Word of the Day

Wednesday, November 16, 2005


\pres-tuh-dij-uh-TAY-shuhn\ , noun;
Skill in or performance of tricks; sleight of hand.
He was the man who had sat alone in a room for hundreds and hundreds of hours, his fingers manipulating cards and coins until he had learned and could perfectly reproduce every form of prestidigitation found in books of magic lore.
-- Brian Moore, The Magician's Wife
Some modern readers may be less surprised to find that efforts to use accounting prestidigitation to deflect borrowing away from current expenditure speedily came unstuck and that a return to more conventional ideas of financial integrity was rewarded by what seems to be a generation of calm, not entirely due to gaps in the record.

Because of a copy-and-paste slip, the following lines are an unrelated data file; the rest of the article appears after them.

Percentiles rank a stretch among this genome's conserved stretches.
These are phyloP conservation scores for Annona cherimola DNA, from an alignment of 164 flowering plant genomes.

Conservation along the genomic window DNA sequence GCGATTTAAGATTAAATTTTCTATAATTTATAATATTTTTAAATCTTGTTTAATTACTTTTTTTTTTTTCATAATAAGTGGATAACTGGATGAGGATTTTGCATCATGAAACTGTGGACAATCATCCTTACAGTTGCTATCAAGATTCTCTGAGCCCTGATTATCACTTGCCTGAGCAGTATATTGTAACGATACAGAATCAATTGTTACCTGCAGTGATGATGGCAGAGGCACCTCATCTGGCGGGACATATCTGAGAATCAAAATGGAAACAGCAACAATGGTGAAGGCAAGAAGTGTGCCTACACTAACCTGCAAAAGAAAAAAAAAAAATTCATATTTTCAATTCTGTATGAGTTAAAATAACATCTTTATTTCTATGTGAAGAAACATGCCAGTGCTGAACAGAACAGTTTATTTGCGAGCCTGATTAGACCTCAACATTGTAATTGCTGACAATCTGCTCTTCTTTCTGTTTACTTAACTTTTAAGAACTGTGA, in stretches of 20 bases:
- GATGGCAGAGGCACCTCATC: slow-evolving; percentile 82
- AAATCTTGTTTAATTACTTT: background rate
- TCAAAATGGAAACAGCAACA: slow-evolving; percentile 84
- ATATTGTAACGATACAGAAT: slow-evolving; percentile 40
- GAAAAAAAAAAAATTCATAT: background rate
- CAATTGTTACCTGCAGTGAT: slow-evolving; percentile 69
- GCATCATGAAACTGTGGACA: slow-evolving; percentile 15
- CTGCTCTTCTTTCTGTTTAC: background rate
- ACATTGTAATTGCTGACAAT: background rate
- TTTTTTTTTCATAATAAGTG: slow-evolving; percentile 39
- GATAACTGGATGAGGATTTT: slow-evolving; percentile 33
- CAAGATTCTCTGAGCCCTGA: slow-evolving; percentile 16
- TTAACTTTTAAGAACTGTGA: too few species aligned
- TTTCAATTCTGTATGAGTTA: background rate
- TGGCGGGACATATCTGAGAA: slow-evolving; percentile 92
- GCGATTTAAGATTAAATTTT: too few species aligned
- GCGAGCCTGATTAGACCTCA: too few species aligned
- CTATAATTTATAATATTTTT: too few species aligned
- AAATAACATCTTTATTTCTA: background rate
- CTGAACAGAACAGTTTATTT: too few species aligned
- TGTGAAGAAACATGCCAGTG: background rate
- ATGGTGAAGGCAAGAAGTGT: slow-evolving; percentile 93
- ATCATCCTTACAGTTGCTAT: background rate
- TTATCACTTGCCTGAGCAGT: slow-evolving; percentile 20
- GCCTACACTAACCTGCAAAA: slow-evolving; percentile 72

-- Peter Rycraft, "Fiscalitat i deute public en dues viles del camp de Tarragona: Reus i Valls, segles", English Historical Review, November 2002
One of his magician friends told me that practitioners of prestidigitation have great respect for their fellow magicians who also hold forth behind the bar.
-- Gary Regan, "Tricks and treats: cast a mystical spell on guests with a magician bartender", Nation's Restaurant News, March 3, 2003
Prestidigitation was adopted from French, from preste, "nimble, quick" (from Italian presto, from Late Latin praestus, "ready at hand") + Latin digitus, "finger." One skilled in sleight of hand is a prestidigitator.
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